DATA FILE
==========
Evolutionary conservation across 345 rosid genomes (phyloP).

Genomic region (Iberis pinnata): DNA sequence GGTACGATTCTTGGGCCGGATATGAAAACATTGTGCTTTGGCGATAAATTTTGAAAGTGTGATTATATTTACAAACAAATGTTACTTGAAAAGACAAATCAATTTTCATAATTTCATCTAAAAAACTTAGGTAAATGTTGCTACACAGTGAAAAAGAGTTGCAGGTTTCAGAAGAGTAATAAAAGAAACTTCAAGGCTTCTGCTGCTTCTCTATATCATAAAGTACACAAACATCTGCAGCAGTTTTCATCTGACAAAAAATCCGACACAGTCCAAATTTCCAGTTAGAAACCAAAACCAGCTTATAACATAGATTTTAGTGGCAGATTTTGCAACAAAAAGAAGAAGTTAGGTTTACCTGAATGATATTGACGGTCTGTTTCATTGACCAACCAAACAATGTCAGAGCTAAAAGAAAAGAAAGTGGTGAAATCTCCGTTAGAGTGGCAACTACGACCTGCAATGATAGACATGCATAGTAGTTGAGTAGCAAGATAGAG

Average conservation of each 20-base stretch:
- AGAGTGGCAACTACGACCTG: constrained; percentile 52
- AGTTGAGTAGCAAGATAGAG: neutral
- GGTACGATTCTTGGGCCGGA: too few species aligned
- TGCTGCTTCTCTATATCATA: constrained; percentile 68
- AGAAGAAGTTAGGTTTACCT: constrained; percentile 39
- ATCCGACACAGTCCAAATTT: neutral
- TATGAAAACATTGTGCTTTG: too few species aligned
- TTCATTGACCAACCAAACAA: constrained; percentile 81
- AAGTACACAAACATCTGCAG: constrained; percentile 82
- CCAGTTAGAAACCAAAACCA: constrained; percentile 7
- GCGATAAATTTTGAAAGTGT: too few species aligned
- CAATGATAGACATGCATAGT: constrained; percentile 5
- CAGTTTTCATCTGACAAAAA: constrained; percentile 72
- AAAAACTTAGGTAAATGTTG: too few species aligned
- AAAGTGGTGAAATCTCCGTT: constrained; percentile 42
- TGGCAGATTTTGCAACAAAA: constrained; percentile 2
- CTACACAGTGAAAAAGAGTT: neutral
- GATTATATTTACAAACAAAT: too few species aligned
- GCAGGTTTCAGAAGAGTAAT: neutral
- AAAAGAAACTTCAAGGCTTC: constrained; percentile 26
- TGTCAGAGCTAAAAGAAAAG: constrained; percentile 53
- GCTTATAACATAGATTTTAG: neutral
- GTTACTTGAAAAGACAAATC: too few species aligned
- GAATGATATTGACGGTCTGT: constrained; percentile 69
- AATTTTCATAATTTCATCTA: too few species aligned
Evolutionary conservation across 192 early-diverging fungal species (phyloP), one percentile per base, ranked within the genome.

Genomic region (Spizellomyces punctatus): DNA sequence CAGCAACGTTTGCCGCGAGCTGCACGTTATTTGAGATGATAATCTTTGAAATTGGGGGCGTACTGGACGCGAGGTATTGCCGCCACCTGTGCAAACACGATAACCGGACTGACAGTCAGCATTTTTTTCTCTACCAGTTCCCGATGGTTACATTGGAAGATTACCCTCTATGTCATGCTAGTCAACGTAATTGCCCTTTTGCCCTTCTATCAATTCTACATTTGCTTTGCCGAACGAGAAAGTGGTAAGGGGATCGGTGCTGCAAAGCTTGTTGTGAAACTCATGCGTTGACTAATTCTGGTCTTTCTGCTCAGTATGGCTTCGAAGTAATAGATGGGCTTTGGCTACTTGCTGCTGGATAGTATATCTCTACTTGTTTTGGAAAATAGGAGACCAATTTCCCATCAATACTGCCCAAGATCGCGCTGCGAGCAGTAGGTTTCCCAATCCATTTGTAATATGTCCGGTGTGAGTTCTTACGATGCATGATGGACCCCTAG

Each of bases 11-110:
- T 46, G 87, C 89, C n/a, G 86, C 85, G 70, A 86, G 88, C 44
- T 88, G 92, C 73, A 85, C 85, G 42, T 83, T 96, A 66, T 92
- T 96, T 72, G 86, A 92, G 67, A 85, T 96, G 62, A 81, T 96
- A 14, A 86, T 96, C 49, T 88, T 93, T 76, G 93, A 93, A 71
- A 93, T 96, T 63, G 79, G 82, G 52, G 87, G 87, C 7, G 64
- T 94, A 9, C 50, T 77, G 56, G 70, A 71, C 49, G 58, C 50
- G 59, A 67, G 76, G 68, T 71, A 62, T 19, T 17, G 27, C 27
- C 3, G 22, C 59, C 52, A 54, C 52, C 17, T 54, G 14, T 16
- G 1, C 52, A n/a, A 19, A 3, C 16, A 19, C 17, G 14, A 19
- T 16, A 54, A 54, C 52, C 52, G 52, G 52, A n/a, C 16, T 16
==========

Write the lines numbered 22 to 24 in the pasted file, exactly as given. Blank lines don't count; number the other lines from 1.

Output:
- GCAGGTTTCAGAAGAGTAAT: neutral
- AAAAGAAACTTCAAGGCTTC: constrained; percentile 26
- TGTCAGAGCTAAAAGAAAAG: constrained; percentile 53